Original URL: http://www.theregister.co.uk/2007/04/18/n95_crippled/
Orange and Vodafone cripple Nokia's flagship
N95 comes with VoIP disabled
Nokia N95 handsets supplied by Orange and Vodafone, in the UK, have had their VoIP capability removed in what looks like a desperate move by the network operators to defend their voice revenue.
Each operator has their own variant of the software pre-installed on a phone handset to allow them to pre-load branding or particular applications they want to promote. But Orange and Vodafone have both taken this one step further with the N95 and actually removed the VoIP capability built in to the handset.
What this means is that nicely integrated applications such as Truphone won't work at all, even though the client appears to install OK the menus and configuration needed to make VoIP calls just aren't there.
Truphone have put together a nice comparison video , showing what's missing. Stand-alone VoIP applications, such as Fring, still work as they don't require integration, though because of that they don't offer such a compelling user experience.
In some ways this is entirely unsurprising: the network operator is subsidising the handset, and so limits the handset to their voice network. Customers have got used to subsidised handsets being locked to one network, so this could be seen as a simple extension of that policy, and there is nothing to stop a customer buying an unlocked (and unsubsidised) handset.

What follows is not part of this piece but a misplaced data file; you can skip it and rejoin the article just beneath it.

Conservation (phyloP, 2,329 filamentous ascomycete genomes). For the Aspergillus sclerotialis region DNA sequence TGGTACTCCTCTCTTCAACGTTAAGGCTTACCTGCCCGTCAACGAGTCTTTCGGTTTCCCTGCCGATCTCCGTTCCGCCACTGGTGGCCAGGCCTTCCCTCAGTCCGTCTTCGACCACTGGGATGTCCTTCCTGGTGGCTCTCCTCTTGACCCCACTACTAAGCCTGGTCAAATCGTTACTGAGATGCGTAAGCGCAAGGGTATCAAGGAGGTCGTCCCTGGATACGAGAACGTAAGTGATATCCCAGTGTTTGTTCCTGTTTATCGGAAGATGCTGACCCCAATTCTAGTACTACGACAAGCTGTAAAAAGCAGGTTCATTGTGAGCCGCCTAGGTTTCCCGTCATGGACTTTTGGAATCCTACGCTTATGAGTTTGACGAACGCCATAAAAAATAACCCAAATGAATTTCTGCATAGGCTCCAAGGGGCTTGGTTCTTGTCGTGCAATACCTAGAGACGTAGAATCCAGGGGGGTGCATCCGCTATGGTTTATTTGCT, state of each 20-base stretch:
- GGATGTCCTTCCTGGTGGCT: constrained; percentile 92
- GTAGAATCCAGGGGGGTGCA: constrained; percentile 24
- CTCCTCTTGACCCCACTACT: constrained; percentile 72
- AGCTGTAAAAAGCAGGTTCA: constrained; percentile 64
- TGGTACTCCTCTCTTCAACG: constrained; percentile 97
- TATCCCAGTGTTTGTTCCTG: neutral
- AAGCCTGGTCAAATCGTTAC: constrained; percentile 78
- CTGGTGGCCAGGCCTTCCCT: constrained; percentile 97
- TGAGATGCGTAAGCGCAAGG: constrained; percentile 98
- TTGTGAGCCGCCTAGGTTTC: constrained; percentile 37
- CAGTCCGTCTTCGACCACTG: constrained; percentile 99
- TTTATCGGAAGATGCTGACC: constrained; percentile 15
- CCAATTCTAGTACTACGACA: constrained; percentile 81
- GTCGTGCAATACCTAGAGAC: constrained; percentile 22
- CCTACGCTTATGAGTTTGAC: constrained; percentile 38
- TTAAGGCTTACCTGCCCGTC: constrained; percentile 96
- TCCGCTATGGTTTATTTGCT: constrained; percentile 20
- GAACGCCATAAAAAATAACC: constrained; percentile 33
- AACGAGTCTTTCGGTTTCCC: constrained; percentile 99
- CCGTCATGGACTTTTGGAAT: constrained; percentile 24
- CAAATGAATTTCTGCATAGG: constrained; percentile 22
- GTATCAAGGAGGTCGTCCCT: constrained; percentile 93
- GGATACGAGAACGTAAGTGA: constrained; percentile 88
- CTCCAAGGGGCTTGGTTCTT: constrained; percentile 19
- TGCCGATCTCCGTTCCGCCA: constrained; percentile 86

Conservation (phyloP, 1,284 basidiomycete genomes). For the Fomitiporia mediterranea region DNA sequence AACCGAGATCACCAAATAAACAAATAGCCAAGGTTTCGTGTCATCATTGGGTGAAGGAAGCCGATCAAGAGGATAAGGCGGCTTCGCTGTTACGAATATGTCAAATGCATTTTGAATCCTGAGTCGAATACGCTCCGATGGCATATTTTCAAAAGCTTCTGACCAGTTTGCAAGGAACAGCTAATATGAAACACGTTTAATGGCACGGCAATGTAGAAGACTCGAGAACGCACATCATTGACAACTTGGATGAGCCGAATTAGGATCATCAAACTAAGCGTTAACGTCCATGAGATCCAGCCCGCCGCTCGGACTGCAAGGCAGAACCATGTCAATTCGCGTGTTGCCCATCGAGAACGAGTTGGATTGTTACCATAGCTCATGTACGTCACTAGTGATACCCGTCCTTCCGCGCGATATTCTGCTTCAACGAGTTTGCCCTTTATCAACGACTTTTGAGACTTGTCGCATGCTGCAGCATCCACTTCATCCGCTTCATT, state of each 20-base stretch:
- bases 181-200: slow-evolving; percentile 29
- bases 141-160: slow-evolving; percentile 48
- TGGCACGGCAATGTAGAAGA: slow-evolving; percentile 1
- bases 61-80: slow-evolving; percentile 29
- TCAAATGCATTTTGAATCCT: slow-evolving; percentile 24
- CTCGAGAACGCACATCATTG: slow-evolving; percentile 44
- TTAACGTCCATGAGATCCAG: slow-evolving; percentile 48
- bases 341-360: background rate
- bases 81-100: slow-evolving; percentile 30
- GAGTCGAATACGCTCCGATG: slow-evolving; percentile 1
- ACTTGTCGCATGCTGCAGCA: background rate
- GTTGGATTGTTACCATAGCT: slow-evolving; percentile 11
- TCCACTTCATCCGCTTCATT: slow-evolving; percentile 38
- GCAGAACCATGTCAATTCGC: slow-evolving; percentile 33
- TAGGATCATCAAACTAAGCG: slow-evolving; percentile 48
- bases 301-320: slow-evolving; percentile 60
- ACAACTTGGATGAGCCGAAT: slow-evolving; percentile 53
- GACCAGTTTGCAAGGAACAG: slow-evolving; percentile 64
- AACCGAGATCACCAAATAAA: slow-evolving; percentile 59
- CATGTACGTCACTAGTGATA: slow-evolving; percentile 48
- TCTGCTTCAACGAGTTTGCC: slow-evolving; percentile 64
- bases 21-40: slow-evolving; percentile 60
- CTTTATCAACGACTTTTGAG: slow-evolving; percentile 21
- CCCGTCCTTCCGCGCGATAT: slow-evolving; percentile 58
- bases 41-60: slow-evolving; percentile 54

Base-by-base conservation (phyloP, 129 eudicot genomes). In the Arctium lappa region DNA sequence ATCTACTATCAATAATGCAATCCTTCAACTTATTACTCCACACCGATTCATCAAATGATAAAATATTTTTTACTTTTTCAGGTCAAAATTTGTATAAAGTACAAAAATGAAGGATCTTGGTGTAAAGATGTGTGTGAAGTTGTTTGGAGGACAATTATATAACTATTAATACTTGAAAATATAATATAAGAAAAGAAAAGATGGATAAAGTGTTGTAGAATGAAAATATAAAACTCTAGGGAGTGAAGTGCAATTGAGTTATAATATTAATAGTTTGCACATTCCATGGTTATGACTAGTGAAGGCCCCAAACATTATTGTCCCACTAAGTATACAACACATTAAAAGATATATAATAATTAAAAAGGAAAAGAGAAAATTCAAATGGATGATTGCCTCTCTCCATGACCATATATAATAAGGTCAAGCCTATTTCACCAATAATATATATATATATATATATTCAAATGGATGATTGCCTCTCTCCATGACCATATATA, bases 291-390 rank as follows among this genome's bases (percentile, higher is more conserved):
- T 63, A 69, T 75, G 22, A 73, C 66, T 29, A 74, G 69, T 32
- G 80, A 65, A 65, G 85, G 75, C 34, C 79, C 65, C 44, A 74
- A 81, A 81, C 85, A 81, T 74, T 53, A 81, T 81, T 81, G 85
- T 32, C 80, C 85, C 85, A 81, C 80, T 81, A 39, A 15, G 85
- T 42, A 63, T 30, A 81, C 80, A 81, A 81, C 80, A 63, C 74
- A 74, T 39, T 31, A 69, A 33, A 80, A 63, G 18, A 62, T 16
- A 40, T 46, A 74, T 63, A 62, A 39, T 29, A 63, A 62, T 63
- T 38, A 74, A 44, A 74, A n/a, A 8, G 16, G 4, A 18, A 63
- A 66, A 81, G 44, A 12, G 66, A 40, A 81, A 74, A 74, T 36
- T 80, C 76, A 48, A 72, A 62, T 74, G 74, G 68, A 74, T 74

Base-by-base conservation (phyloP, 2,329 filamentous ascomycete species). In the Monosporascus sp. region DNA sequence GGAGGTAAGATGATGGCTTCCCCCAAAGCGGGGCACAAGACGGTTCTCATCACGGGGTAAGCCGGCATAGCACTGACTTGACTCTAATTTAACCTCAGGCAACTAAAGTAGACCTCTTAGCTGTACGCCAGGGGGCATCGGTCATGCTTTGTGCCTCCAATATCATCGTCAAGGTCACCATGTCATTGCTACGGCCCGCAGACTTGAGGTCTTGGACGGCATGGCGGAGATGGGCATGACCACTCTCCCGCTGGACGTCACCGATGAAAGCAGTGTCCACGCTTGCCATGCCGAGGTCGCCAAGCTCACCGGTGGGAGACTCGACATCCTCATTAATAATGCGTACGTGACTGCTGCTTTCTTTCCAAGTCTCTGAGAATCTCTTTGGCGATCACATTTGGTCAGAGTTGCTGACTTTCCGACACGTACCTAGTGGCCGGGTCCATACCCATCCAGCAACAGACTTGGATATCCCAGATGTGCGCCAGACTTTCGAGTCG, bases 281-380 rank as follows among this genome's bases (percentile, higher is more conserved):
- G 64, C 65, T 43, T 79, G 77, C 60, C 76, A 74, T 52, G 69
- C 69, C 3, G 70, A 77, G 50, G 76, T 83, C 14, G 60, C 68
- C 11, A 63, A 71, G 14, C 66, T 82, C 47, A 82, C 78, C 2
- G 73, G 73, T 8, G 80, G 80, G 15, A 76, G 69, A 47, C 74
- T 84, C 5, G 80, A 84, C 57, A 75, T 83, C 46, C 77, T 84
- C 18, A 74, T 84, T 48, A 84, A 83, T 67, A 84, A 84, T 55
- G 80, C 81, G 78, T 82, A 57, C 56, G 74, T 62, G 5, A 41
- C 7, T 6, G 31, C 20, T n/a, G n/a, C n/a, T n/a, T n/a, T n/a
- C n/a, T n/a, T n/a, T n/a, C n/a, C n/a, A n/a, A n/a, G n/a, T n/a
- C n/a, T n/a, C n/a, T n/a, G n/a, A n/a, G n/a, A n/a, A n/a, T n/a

It is, as James Tagg from Truphone puts it "a removal of customer choice", and it's hard not to see a parallel with the way network operators tried to limit WAP browsing to their own walled gardens - back when the industry thought WAP was going to make money.
Vodafone is saying nothing beyond confirming that the functionality has been removed.
Orange told us that this was not a policy decision and that future handsets might, or might not, have VoIP enabled.
Neither company attempted to justify their decision, beyond some bleating about keeping things simple for customers, so we are left to conclude that this is just a protectionist measure.
The problem here is that Nokia advertise the N95 as being VoIP-capable, but the version being sold by Vodafone and Orange isn't, so some customer confusion is only to be expected. Trading Standards tell us that anyone who bought an N95 from Orange or Vodafone, on the understanding that it is VoIP-capable, should talk to Consumer Direct  about possible recourse, and keep us updated of course. ®